Sounds of Chinese Music at the Wallis Waft Through Beverly Hills

Everything Chinese is hot these days -- the culture, politics, food and art. The world seems obsessed with this huge, Asian nation as the sleeping giant awakens and roars. I have been to China proper several times in the '70s for movie matters and found it fascinating.
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All photos by Jay.

Everything Chinese is hot these days -- the culture, politics, food and art. The world seems obsessed with this huge, Asian nation as the sleeping giant awakens and roars. I have been to China proper several times in the '70s for movie matters and found it fascinating, fun, unhygienic and flavorful. Regretfully my long-time friend Sidney Shapiro died in Beijing last month; he was a young Jewish lawyer from Brooklyn who went there in '48, stayed to raise a family and become a citizen, and was my main contact with the nation. I have been to Hong Kong many times for leisure, primarily for the joys of eating huge portions of the greatest cuisine on earth. I am never without the 100-year old sacred jade Buddha around my neck for "joss," good luck. It has worked wonders for me. Yet it was an unexpected pleasure to receive an invitation to attend the magnificent Wallis Annenberg Center for the Performing Arts on Saturday evening to celebrate the Chinese Lunar New Year, The Year of the Sheep. The incomparable philanthropist Wallis Annenberg, whose generosity allowed her namesake building to be, was honorary chairperson while my friends Linda May and John Bendheim were co-chairs. What startled and pleased me was that it was to be an evening of Chinese music, something which you don't often see and hear in these environs. Yes, I have gone to the Disney Hall to hear the tempestuous pianist Lang Lang, and have seen several Chinese soloists there, but that's it. I was informed by the invite that the show would honor Eva Hsieh, founder and designer of Eve by Eve's of Beverly Hills, which I assumed was a fashion house. There was to be a concert and then an Imperial Dinner, all proceeds benefitting The Wallis. As my Huffington Post readers well know, I will and have gone to the ends of the earth for a good Chinese dinner, so of course I was in.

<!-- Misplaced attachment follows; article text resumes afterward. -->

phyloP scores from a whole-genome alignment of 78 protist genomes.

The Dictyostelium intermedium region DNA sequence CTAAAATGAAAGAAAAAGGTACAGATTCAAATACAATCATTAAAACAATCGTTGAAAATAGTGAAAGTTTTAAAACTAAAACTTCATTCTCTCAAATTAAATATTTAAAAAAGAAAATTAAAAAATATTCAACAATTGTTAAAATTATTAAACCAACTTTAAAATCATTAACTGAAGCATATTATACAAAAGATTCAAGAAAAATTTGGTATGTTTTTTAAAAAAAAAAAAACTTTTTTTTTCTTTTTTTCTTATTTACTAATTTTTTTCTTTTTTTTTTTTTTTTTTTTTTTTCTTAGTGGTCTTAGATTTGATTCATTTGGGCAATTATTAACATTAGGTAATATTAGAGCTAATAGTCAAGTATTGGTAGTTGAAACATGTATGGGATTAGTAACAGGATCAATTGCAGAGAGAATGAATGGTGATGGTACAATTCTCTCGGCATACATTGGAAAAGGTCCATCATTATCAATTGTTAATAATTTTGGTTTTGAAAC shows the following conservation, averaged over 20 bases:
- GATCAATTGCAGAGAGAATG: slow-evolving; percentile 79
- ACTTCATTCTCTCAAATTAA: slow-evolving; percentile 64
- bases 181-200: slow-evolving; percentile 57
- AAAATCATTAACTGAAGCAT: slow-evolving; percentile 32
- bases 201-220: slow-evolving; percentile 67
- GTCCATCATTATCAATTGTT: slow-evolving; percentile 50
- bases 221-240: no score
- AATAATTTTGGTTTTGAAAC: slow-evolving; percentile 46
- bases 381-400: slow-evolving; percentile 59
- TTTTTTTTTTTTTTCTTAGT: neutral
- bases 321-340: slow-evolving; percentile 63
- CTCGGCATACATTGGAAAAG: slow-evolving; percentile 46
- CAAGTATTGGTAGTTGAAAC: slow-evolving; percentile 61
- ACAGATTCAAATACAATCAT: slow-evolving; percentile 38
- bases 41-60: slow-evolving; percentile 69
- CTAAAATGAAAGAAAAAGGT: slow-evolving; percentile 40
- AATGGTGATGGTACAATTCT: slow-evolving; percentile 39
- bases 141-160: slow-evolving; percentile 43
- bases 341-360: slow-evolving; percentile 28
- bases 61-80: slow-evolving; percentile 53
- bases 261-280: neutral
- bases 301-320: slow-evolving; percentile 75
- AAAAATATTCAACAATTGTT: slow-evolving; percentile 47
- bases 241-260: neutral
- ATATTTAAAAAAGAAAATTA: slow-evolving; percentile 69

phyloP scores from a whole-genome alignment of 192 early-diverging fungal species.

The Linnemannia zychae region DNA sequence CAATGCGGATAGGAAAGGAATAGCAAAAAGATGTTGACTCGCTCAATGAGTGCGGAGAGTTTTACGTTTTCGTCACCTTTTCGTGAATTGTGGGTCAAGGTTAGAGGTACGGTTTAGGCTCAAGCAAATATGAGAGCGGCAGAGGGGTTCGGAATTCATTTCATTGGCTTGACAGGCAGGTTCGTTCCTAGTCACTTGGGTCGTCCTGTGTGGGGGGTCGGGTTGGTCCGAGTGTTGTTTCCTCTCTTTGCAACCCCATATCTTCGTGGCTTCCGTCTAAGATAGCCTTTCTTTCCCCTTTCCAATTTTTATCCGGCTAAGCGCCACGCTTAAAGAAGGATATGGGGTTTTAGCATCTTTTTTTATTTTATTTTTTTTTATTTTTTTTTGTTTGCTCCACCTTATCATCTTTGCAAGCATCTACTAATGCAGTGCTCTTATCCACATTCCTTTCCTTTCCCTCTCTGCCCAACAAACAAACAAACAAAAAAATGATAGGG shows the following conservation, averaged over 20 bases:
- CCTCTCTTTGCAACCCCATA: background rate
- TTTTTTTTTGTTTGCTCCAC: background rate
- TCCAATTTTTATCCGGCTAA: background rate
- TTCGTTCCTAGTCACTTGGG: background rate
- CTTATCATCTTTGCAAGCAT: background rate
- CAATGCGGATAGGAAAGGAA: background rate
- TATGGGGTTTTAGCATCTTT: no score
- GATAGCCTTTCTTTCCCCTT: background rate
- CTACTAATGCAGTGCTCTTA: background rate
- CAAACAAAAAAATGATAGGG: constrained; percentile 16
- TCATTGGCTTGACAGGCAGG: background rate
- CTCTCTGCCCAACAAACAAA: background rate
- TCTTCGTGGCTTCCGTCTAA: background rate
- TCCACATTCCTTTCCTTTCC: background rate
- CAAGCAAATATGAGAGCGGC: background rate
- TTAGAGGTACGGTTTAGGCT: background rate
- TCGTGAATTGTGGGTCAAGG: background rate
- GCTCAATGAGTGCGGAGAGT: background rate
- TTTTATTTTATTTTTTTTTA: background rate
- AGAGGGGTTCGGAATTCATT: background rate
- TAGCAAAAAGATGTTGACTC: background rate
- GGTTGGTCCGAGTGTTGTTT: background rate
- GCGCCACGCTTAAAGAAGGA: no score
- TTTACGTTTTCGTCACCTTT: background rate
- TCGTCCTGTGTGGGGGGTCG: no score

Chinese drummers greeted the guests at the entrance.

Co-hosts Linda May and John Bendheim at the cocktail party.

...where Chinese music was played on a classic instrument.

My program told me that the concert featured the world-renowned pianist, Rueibin Chen (he was the inaugural soloist at the Wallis) with his traditional Chinese instrumental ensemble, L'Ensemble du Ciel, who would be performing on the traditional Chinese instruments of Pipa, Gaohu, Erhu, and Chinese Bamboo Flute. Along with them would be Madame Sun Ping, reigning grand dame of the Peking Opera. (Note: It's called Peking, not the newer name, Beijing. I prefer the former.) I have attended a few Chinese operas in my time, usually interminable raucous events of sing-song music which lasted far too long, often for hours. (Side note: The father of restaurateur/artist Michael Chow --Mr. Chow's -- was a celebrated star of the Peking Opera 'til he was deposed during the Cultural Revolution.) The black tie event would start with a festive cocktail party, then move to the luminous Bram Goldsmith Theater, then upstairs to the Jim and Eleanor Randall Grand Hall and the Promenade Terrace. (Side note: Bram Goldsmith was the long-time chairman of my wonderful bank, City National, which just this week was acquired for many billions by the Royal Bank of Scotland. I do love Scotland but hope they have enough sense not to tamper with the world's best bank now being so ably run by the genial Russell Goldsmith. Don't know Jim Randall but curiously enough for many years he and I shared a traveling manicurist, Virginia Andrews, who also did Lew Wasserman and the Zanucks.)

Jerry Magnin is the Chairman of The Wallis.

Linda chats with the two Interim Creative Directors at the Wallis, Patti Wolf and Jim D'Asaro.

As a lusty older bachelor I was pleased to note that in addition to being sponsored by jeweler Van Cleef & Arpels, the event would feature models dressed by haute couture honoree Eva Hsieh. On that evening I learned that Eva's husband was inventor, entrepreneur, philanthropist and USC trustee Ming Hsieh. The event was spectacularly produced by Ben Bourgeois, who also did the inaugural gala in 2013. I must note that I am thrilled by the new spirit of creative programming shown by the Wallis since a woman named Patti Wolf came aboard as Interim Creative Director and Jim D'Asaro from the New York City Opera came here as Interim Producing Director. Hey Chairman Jerry Magnin, I hope they stay and are no longer 'interim' as they show great imagination in the new programming.